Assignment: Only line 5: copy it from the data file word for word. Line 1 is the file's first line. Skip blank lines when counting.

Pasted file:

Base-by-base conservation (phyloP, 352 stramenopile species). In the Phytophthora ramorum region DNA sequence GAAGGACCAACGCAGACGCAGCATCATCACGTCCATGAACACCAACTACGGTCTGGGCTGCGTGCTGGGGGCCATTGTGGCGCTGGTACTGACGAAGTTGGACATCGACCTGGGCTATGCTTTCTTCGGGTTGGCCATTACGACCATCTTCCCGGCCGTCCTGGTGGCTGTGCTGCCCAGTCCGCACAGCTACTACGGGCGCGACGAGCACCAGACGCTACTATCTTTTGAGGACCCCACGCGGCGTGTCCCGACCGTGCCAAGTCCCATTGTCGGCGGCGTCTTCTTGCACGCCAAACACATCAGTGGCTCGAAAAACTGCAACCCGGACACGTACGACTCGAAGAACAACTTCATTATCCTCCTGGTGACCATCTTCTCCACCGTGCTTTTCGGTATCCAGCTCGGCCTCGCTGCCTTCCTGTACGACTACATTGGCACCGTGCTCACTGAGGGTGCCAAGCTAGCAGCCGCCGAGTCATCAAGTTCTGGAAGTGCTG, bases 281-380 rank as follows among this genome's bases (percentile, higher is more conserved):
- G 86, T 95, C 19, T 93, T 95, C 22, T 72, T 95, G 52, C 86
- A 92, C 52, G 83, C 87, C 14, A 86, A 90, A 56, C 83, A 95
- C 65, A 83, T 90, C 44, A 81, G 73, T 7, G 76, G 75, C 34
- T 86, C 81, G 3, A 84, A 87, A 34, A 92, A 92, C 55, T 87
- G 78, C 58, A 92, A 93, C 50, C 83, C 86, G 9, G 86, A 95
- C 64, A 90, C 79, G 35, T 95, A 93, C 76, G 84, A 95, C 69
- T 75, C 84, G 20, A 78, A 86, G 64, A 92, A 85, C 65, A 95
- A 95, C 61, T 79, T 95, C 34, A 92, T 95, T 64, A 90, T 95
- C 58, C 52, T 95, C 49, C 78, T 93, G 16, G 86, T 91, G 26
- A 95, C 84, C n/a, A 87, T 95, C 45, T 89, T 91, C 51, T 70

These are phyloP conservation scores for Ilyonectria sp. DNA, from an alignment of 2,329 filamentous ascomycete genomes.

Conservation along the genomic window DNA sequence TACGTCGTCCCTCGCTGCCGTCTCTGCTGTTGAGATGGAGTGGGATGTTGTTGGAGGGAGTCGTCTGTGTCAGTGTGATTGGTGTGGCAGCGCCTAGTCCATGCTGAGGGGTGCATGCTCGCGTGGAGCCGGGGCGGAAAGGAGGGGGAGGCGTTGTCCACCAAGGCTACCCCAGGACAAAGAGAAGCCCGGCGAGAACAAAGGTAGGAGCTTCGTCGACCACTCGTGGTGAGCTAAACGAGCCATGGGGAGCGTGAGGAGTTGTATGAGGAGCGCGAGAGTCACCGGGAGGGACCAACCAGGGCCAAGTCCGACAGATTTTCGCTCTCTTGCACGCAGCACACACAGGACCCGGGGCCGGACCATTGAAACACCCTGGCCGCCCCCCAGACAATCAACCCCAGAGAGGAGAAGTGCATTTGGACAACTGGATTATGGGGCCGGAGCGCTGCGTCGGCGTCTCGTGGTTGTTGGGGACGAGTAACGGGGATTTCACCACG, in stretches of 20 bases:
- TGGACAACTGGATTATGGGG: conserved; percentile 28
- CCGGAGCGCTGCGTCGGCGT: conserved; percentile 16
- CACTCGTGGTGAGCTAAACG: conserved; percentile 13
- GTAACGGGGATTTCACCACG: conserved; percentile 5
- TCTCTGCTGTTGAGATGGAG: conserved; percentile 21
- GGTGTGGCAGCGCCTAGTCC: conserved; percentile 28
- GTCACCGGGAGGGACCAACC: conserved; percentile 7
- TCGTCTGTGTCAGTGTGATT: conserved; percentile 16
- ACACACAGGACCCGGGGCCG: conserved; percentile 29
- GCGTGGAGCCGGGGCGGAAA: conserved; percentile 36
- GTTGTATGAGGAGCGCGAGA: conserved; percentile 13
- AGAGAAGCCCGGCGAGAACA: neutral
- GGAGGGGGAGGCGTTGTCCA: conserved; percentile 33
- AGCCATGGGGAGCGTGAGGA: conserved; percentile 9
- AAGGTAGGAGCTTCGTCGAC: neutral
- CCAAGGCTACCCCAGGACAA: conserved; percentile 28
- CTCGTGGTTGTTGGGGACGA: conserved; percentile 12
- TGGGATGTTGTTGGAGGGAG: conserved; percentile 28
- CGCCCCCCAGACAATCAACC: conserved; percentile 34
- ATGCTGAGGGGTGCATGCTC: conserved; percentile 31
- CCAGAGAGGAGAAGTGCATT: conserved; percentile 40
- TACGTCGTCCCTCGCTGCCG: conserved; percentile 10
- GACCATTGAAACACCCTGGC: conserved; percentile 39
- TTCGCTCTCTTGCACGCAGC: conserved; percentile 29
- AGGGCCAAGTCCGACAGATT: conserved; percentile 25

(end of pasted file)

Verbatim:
- T 86, C 81, G 3, A 84, A 87, A 34, A 92, A 92, C 55, T 87